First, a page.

As mobile health becomes a standard way of doing business in the healthcare industry, the market is becoming attractive not only to caffeine-driven app startups but also the big players in the technology industry.
Just a few days ago, in fact, IBM joined a partnership between Apple Inc. and industry-leading EMR vendor Epic Systems. This follows an Apple announcement in June that the next generation of its mobile operating system, iOS 8, will offer the new HealthKit API, which will allow health and fitness services to access shared health information in one place.
Apple has worked to plant its flag in mobile health since striking an alliance with Epic around the EMR firm's Haiku app in 2010. And since then it's stuck deals involving Fitbit, Withings and Epic's MyChart. Now, with IBM joining Apple and Epic, observers seem to expect that the three will dominate enterprise mobility, with IBM offering secure messaging, analytics and mobile integration.
Some of my colleagues in the healthcare press seem very impressed with these moves, suggesting if not saying outright that mainstream healthcare IT players are about to have the mobile health business wrestled away from them. It certainly seems to be the tech giants' intention to lead the market. In fact, members of the triumvirate say they see their effort as ultimately leading to a new standard platform in the mHealth market, one accessed by both large health systems and consumers.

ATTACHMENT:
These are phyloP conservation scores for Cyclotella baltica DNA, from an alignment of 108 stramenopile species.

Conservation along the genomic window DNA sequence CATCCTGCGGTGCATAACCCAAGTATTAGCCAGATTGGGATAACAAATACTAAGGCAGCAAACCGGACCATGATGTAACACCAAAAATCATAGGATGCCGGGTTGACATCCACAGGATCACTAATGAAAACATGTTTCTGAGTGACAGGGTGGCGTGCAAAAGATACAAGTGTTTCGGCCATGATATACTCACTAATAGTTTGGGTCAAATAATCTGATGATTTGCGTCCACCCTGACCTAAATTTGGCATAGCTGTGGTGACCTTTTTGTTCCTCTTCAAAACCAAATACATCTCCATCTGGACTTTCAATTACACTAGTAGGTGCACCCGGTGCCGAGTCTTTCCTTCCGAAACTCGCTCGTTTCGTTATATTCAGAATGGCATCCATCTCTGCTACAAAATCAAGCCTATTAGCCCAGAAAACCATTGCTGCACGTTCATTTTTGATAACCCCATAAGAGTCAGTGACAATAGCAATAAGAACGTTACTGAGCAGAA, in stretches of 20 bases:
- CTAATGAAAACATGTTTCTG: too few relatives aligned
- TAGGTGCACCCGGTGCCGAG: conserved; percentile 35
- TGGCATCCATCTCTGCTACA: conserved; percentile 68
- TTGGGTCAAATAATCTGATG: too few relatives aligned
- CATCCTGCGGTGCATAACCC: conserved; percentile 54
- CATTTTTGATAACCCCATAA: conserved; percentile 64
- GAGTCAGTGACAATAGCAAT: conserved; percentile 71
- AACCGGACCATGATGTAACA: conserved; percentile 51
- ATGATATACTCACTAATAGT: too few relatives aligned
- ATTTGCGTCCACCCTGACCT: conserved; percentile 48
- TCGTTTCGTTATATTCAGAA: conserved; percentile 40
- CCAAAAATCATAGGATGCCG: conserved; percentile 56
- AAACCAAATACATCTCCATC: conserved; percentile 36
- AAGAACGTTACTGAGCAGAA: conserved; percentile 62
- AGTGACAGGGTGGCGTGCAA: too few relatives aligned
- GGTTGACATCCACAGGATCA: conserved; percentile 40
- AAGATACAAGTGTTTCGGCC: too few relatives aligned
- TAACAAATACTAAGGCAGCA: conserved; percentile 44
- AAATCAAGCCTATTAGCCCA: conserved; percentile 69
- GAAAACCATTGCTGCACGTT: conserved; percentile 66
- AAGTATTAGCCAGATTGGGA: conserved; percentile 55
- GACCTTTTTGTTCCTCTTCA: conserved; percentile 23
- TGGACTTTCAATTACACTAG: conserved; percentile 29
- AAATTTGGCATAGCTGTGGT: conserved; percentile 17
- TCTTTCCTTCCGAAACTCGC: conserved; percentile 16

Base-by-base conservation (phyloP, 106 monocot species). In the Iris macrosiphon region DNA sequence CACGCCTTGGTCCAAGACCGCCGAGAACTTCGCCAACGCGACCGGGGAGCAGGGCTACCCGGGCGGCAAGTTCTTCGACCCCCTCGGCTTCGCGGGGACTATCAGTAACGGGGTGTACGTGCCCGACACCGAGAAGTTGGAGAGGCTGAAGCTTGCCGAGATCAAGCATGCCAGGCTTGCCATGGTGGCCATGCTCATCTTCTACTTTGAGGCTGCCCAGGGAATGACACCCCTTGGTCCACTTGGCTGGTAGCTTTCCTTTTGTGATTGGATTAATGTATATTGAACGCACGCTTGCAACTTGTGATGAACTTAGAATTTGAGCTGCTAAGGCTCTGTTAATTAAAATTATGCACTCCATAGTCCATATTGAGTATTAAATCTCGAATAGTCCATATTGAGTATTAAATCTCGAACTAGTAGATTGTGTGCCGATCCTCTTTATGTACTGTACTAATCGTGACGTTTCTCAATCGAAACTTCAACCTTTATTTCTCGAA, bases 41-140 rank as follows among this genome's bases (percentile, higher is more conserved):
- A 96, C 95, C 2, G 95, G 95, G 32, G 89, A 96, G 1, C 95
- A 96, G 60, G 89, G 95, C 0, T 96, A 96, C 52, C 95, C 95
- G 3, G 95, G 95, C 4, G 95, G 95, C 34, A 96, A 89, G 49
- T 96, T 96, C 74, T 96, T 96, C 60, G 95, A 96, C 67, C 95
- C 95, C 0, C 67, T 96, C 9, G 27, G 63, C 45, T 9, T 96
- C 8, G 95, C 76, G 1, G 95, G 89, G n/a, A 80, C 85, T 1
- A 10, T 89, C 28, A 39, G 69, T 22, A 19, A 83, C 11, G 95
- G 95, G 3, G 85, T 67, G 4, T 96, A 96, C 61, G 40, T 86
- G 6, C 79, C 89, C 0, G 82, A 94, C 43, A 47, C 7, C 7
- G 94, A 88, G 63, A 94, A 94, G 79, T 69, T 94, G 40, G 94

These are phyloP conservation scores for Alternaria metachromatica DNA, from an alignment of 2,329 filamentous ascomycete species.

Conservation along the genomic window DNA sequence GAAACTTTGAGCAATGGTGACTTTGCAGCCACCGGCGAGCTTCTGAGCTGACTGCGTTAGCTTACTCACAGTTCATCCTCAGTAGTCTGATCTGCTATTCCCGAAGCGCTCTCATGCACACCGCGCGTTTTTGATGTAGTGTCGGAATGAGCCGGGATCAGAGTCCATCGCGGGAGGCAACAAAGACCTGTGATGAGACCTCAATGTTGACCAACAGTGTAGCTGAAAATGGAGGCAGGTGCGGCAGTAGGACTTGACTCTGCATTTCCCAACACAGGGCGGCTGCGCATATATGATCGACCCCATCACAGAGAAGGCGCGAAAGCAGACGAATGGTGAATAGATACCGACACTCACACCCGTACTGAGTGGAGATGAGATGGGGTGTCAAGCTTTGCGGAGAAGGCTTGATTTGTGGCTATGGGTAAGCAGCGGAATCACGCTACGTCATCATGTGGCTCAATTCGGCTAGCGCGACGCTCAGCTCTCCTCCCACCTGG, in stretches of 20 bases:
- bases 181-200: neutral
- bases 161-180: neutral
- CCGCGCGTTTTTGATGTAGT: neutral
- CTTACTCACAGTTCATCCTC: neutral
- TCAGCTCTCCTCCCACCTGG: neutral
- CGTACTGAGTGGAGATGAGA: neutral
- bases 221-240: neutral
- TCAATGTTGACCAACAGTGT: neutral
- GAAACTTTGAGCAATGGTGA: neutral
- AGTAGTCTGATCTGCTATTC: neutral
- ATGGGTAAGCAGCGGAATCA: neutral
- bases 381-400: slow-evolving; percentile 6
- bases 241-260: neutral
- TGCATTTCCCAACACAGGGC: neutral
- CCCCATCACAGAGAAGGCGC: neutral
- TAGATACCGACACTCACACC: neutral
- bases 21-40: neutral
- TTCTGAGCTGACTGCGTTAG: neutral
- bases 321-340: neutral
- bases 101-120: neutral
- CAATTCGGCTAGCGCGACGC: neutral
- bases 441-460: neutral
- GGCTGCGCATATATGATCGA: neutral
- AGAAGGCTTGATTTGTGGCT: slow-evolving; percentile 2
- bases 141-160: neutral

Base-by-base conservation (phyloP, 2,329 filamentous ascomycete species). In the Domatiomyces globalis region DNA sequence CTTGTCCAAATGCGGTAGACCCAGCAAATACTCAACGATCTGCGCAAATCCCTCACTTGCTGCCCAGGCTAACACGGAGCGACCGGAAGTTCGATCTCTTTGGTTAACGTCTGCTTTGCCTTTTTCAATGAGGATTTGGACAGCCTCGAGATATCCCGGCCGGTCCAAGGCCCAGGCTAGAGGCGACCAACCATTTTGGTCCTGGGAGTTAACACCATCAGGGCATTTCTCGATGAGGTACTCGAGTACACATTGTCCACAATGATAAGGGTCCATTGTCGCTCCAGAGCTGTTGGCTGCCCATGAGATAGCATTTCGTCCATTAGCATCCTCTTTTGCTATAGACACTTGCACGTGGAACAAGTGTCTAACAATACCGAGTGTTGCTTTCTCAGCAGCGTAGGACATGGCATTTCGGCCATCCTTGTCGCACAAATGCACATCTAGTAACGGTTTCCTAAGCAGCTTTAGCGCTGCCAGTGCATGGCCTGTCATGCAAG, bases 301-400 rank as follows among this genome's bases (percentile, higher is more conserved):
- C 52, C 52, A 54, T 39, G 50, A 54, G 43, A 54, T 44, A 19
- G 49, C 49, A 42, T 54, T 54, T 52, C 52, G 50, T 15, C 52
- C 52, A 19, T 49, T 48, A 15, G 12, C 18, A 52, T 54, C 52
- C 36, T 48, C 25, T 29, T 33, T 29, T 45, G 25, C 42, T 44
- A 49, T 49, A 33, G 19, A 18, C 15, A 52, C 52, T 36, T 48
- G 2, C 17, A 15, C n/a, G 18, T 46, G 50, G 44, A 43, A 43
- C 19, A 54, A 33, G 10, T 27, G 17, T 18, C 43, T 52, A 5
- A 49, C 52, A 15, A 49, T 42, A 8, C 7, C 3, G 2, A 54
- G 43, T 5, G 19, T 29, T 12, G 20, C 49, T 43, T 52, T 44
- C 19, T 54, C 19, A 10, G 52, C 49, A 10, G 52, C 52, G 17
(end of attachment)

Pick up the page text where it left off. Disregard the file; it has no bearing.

It ain't necessarily so
But count me as completely unconvinced. I think those who see the tech giants as guaranteed winners are dead wrong. Certainly, when companies the size Apple and IBM and health IT giants like Epic join the party, they're going to have an impact on the industry. But my take is that for the foreseeable future, mobile health will be dominated by small, agile companies that can adapt quickly as clinicians and healthcare institutions gradually decide how to deploy technology.
Part of the reason I'm so skeptical that these giants can take over something as fluid as the mobile market is that at least two of them—Apple and Epic—have made their fortunes by making their own rules, setting their own standards and enforcing them inflexibly. IBM may have more of a consulting mindset and a willingness to explore new territory, but it's still one of the world's biggest business bureaucracies, whereas mobile health is still a one-to-one, personal market where needs change almost daily.
Sure, Apple, Epic and IBM may have identified a real need in developing an enterprise mobility platform for healthcare. Standardizing that side of the mobile revolution probably makes sense, for reasons that include imposing security controls on these free riding devices. And these companies can certainly help manufacturers on the health and fitness side scale up to say, deploying them across an entire large employer population.
Still, I think that for quite some time to come, the heavy lifting and innovation in mHealth will be coming from small to medium-sized startups with a strong intuitive understanding of what providers need right now. The mobile health industry may need the 10,000-pound gorillas at some point, but right now they'll just get in the way.